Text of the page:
Ayurveda is one of the oldest kids on the block when it comes to enhancing your mind, body and soul the holistic way. Its roots can be traced back across many centuries. Yet in the modern day, the system’s age-old principles have transformed the way we eat, exercise, live our lives and, more specifically, look after our skin.
As well as enjoying beautiful, radiant skin and alleviating many difficult to manage skin concerns, living your life Ayurveda has been linked to lower stress levels, better heart health, faster recovery, and improved weight loss and management. These are just some of the reasons why Ayurveda remains so popular to this day.
In this blog post, we explore the origins of Ayurveda, a medical system that stretches back thousands of years…
From mythological beginnings
Often referred to as the ‘eternal science’, Ayurveda is said to have existed long before the earth itself. The medical system is a steadfast part of ancient Indian mythology as a result. We’ll let The Mindful Word explain more about Ayurveda’s mythical beginnings which started with the Hindu creator god Brahma:
“Dhanvantari, who was returned to the surface in this myth, was also a grandson of Brahma and the founder of Ayurveda or the ‘science of life’ medicine. He’s believed to have become wise in the ways of optimal health by listening to the gods during meditation. Afterwards, he in turn taught this information to mortal sages. It’s at this time that something resembling a true historical record of Ayurvedic medicine begins.”
The history of Ayurveda begins
Ayurveda was first referred to in literature back in 8000 BC when Ayurvedic master Atreya penned the book, Atreya Samhita. This ancient text contained details of many Ayurvedic principles, offering advice on everything from medicine and surgery to anti-ageing remedies.
Atreya’s works weren’t officially expanded until 3000 to 2000 BC when a famous sage categorised findings in the wider world of Ayurvedic medicine into separate texts or ‘vedas’. The oldest was Rig Veda, which contained a comprehensive guide to Ayurvedic medicine, yoga, diet and lifestyle changes.
Centuries later these vedas paved the way for Ayurvedic medicine to transition from religious discipline to medical system. From approximately 1500 to 1000 BC, schools of Ayurvedic medicine were founded and many more books written, including the Charaka Samhita by ‘father of Ayurvedic medicine’ Charaka.
Ayurvedic medicine goes global
As Ayurveda progressed as a medical system, many civilisations looked to Ayurvedic medicine. The Egyptians, Greeks, Romans, Chinese, Tibetans and Persians even travelled to India to learn more about Ayurvedic principles, applying what they learned to their own cultures and medical systems.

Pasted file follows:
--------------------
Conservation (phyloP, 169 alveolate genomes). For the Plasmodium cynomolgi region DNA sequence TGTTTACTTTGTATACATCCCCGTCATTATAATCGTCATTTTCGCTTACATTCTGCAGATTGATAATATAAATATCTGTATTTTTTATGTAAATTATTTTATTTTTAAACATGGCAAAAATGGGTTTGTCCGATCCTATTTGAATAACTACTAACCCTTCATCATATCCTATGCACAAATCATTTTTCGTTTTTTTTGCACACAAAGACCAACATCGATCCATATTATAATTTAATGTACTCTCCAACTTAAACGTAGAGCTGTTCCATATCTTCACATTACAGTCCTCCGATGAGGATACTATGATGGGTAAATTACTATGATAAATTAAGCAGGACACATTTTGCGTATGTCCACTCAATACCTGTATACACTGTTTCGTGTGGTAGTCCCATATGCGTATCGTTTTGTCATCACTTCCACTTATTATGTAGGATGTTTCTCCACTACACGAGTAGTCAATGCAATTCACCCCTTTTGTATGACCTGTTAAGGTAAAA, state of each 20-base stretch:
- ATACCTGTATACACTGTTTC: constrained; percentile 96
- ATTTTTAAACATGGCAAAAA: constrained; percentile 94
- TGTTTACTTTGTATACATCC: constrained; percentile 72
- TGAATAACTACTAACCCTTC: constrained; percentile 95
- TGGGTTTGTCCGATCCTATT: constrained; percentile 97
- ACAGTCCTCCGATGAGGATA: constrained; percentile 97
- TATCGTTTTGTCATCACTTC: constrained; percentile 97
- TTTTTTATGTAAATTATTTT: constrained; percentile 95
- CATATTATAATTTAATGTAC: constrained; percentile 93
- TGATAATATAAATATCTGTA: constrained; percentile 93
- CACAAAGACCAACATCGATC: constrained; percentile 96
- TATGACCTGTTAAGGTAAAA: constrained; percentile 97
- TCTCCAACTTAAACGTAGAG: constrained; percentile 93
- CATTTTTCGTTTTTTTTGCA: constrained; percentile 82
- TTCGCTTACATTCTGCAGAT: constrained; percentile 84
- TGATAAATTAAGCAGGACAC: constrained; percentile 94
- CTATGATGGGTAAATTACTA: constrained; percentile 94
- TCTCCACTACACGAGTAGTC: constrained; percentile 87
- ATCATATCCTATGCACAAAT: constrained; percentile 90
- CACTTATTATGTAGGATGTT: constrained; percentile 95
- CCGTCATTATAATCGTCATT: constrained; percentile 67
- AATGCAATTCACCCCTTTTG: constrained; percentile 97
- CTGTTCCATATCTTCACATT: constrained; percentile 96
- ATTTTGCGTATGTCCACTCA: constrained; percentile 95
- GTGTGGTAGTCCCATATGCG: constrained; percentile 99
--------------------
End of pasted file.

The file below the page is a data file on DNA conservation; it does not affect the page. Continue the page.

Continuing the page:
Ayurveda was particularly popular in the Arabic world during the Middle Ages. But after the invasion of India and the destruction of many medical schools and libraries, its popularity declined. International popularity didn’t rise again until the 16th century, when Akbar the Great Mughal emperor of India encouraged not just the sharing of Ayurvedic findings but the integration of Western medicine.
The colonisation of India in the 1600s saw further interest in the medicinal value of native plants and flowers, particularly from Britain and the Netherlands.
The decline (and revival) of Ayurveda
Whilst during the early days the colonisation of India saw interest in Ayurvedic principles grow, by 1833, all Ayurvedic medical institutions were outlawed. British rule from 1858 also saw the demise of Ayurveda, with Western medicine favoured by most and Ayurvedic medicine predominantly used in rural towns and villages.
Some 60 years later with Gandhi as leader, Indian nationalism grew and so did many parts of the Indian culture. Ayurveda re-emerged as a result, and with independence came the reopening of many Ayurvedic medicine schools that are still teaching today.
Ayurveda in the modern day
Ayurveda is now popular around the world and influences many parts of our lives, including how we care for our skin.
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Don’t forget to find out what your Ayurvedic body type or dosha is by taking our Dosha Quiz too.